I almost always just go with a tight fit. But, it can get difficult if you've got a 14' edge with 30 Dominos. At this point a few small discrepancies become a joint that just won't go together.Sometimes with really complex glue ups, that last joint needs some flex to be able to "close the circle". Also, sometimes I'm not using store bought Dominos at all, but doing regular tenons. Not to mention the times when a certain length slot is just what the doctor ordered. I recently had to build several drawer units to bolt into structures that I would never see. The Domino was the perfect tool to cut mounting slots for easy up and down, on site adjustability.

  8. #8
    As Jim mentioned above, you can do one mortise "tight" and the rest at the second width. But for most things, I only use the tight setting. It's not that difficult to get the mortises in the right place.

    I have used the wider setting for a few things. One project was to accommodate wood movement. I glued the center domino into both pieces and then the rest of the dominoes only on one side. Other times, I made a regular tenon and made the mortise to fit. You just move the domino after the first plunge to widen the mortise. That allows you to make a mortise as wide as you want.

    Mike
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  9. #9
    Join Date
    May 2012
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    Gatineau, Québec
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    The approach used for marking can also play a role in this equation. Lining up the Domino on a knife line perpendicular to the edge will generally result in better accuracy than when drawing an approximate tick mark with a lumber crayon that is 1/8 inch wide (sorry for the « slight » exaggeration).

  10. #10
    Join Date
    Jun 2008
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    So Cal
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    I make my own dominos making them slightly smaller then the mortise does the trick.
    Aj

  11. #11
    Jerry Work's Domino manual is an excellent read as you're first getting familiar with the tool: http://thedovetailjoint.squarespace....%20reduced.pdf

  12. #12
    If you are careful laying out and aligning the center marks with the machine in use you can do multiple mortises on the tight setting. Using the wider one will not detract much from the glued joints' strength, but the mechanical strength of a tight fitting tenon in a door frame or the like should not be ignored. You can gain a little wiggle room at the tight setting by shaving the spines off the domino edges. A 0.5 or 0.7 mm mechanical pencil makes a consistent fine center mark.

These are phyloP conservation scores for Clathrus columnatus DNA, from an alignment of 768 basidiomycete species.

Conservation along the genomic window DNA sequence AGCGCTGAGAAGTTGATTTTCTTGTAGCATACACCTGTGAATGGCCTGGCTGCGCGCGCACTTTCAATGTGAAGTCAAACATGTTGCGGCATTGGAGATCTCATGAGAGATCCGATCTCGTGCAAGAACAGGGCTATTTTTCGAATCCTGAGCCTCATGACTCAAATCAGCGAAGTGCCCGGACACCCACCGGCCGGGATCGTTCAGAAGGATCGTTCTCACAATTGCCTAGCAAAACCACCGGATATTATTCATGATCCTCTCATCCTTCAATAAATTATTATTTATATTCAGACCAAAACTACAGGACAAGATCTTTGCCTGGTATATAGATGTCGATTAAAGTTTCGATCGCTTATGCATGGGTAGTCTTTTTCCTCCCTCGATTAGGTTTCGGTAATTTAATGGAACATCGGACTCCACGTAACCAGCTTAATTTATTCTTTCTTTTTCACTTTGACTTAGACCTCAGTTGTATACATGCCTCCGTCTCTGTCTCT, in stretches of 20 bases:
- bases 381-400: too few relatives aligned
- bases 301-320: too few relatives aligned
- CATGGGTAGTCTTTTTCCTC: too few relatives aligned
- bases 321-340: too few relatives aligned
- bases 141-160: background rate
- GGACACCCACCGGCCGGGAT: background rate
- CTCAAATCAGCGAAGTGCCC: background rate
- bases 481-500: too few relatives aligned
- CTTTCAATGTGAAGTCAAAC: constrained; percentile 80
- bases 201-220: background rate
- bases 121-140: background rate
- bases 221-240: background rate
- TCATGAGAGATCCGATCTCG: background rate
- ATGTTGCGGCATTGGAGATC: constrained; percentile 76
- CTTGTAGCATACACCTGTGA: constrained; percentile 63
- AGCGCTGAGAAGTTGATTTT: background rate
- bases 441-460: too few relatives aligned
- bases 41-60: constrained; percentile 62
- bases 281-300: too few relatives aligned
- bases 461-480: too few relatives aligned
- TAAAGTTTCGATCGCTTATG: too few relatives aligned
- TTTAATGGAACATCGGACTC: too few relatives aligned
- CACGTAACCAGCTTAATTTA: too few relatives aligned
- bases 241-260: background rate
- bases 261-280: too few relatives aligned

One excellent use of dominos in cabinetwork is to plunge through a partition and run a domino through it into a shelf on either side for perfect alignment. This works well with a Domino 500 on 3/4" material as the baseplate can be registered to the shelf face with no offset just as you would use a biscuit joiner for a tee joint.
    Last edited by Kevin Jenness; 07-13-2021 at 10:04 PM.

  13. #13
    I use the wider setting often on large panel glue ups where I want flush joint alignment but am relying on the edge to handle the glue.

    On joints that many get stressed in the longitudinal direction of the mortise, I try to use the tight setting .

  14. #14
    Join Date
    Oct 2015
    Location
    Melbourne, Australia
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    99
    If I can reference of the paddles or use the trim stop accessory or some sort of stop block or spacers then all my mortises are set on tight. Even if I use a pencil line I still use the tight setting and if its slightly off then I re cut that mortise on the wide setting. The bottom line given the comments here is use the tight setting wherever possible.

  15. #15
    Join Date
    Mar 2016
    Location
    Millstone, NJ
    Posts
    458
    Just did a 5 board table top glue up. After marking it up I ranthe domino in the #2&4 boards on the middle setting. It makes assembly a bit easier